Given that the Authors have now shown that they do not have any evidence to support a direct, causal relationship between the PMI News Article and subsequent news coverage including both the terms IQOS and EVALI, potential confounders become central to the question of whether their title and conclusions are supported or not. Whilst they now concede that their evidence merely demonstrates that a causal relationship is “plausible”, they continue to ignore or dismiss other more likely explanations. Many confounding factors were laid out in our April letter—with sources beyond those emanating solely from PMI—and they provide important information about the news media environment that could credibly have caused a rise in articles mentioning IQOS and EVALI (including in particular the official press releases[5] by PMI and Altria on 25th  September 2019—announcing that their proposed merger talks were over and that the companies would focus on launching IQOS in the U.S.— as well as a press release from the U.S. Centers for Disease Control related to EVALI). Generally, in epidemiology, sociology and other fields, there are at least three main criteria that should be met in order to establish a causal relationship: the cause occurs before the effect; the cause and the effect covary; and a lack of plausible alternative explanations[6]. By dismissing the most plausible explanations for the increase in media coverage, and failing to provide any credible alternative evidence to explain their hypothesis, the overall analysis and conclusion presented by the Authors fails to meet these criteria for causality.

Attempt to Shift the Burden of Proof 

The Authors make logical errors in defense of their Article. They state that “PMI has not provided any verifiable disclosure about how they circulated these materials [the PMI News Article] beyond their publication and availability on internet search engines and social media”. Any perceived lack of disclosure on the part of PMI does not render the Authors’ claims any more valid. To the contrary, the burden of proof is on them to provide evidence for their assertions. In the three months since we first wrote to the Authors to express our concerns, it would have been perfectly possible for them to: (a) list which news articles actually refer to the PMI News Article and/or use the phrases ‘IQOS’ AND ‘EVALI’ (rather than ‘vaping’ and ‘illness’, which are not identical search terms); and (b) rapidly and independently verify whether any of the journalists writing about both IQOS and EVALI had seen the PMI News Article by simply asking them. 

Unsubstantiated, Yet Definitive Language

The title “Philip Morris International used the e-cigarette, or vaping, product use associated lung injury (EVALI) outbreak to market IQOS heated tobacco” is a statement purporting to be factual. However, the Authors now state that their original findings and conclusions are merely “plausible” and admit “we cannot know PMI’s intent”. Plausibility is not a statement of fact or truth. Instead, it implies that an argument is not fully formed, appears specious, superficially fair or reasonable, but in fact could be either right or wrong. As such, the title and other conclusory allegations in the Article are—by the Author’s own admission—not supported. Having ignored or discounted evidence that makes the Author’s conclusions implausible, the final paragraph of their response makes clear that in the absence of evidence, their conclusion rests solely on the Author’s distrust of the industry.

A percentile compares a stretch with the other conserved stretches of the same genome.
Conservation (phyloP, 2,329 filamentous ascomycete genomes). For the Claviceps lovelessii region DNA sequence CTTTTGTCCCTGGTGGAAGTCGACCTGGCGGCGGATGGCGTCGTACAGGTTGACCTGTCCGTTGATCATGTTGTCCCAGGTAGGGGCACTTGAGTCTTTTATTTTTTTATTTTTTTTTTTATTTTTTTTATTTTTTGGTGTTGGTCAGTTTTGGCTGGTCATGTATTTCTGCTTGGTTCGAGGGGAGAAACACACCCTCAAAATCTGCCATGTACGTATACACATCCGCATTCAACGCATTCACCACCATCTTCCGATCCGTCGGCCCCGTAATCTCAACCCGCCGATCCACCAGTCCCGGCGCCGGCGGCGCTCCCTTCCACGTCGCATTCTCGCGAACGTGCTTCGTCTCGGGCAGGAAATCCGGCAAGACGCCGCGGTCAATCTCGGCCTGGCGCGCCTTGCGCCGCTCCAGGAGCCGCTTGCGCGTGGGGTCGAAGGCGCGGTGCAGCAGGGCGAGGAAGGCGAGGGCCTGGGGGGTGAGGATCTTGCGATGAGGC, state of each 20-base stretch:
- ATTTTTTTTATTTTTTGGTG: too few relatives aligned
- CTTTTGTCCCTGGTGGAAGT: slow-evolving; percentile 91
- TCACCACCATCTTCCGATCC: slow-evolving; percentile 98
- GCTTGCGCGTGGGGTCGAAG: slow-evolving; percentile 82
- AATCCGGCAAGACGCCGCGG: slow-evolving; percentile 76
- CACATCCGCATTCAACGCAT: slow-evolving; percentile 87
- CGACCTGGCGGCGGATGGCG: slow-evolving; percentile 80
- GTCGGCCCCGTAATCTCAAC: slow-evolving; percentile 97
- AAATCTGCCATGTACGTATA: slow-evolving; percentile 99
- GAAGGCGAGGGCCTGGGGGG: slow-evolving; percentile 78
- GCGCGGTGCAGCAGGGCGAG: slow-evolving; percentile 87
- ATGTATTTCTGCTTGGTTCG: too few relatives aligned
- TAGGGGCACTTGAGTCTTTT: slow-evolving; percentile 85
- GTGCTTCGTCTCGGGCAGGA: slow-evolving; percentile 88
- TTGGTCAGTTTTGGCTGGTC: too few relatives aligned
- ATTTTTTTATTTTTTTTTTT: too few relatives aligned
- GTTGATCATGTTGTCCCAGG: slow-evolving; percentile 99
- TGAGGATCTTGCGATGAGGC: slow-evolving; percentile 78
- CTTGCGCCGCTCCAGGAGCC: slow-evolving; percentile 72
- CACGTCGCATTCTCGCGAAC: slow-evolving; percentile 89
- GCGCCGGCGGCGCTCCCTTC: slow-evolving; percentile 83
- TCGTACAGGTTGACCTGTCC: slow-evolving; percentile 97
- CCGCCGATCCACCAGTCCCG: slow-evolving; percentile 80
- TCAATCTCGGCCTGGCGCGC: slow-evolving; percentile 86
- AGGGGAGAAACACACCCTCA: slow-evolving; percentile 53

Summary

In summary, the conclusion that “Philip Morris International used the e-cigarette, or vaping, product use associated lung injury (EVALI) outbreak to market IQOS heated tobacco” can be disproven using the authors’ own tool, an analysis method that actually takes into account concomitant news events, the Authors’ acknowledgment that they failed to replicate an important aspect of their findings, and their concession that their title is merely “plausible”. The entire premise of the EVALI/IQOS Article is patently invalid and substantial revision or retraction of this paper remains urgently warranted. 

 

[1] https://tobaccocontrol.bmj.com/content/early/2021/04/15/tobaccocontrol-2021-056661.responses#our-original-findings-and-conclusions-remain-plausible

[2] https://www.qeios.com/read/NLZDBR (see supplementary data file)

[3] https://www.pmi.com/media-center/news/lung-illnesses-associated-with-use-of-vaping-products-in-the-us-the-facts (Note: this News Article was published on 24th September 2019. The Authors response inaccurately states a publication date of 24th September 2021) 

[4] https://www.jhsph.edu/research/centers-and-institutes/institute-for-global-tobacco-control/_pdfs/posters-and-presentations/2015/poster_15_SRNT_TW.pdf

[5]  Unlike official press releases circulated to news agencies via press services, which reach more than a hundred thousand news outlets worldwide instantly and directly (see https://services.businesswire.com/public-relations-services/press-release-distribution), the PMI News Article was only published on PMI.com and via our social media accounts, and as such would only have received organic traffic. 

[6] e.g., Chambliss, Daniel & Schutt, Russell. (2018). Making Sense of the Social World: Methods of Investigation.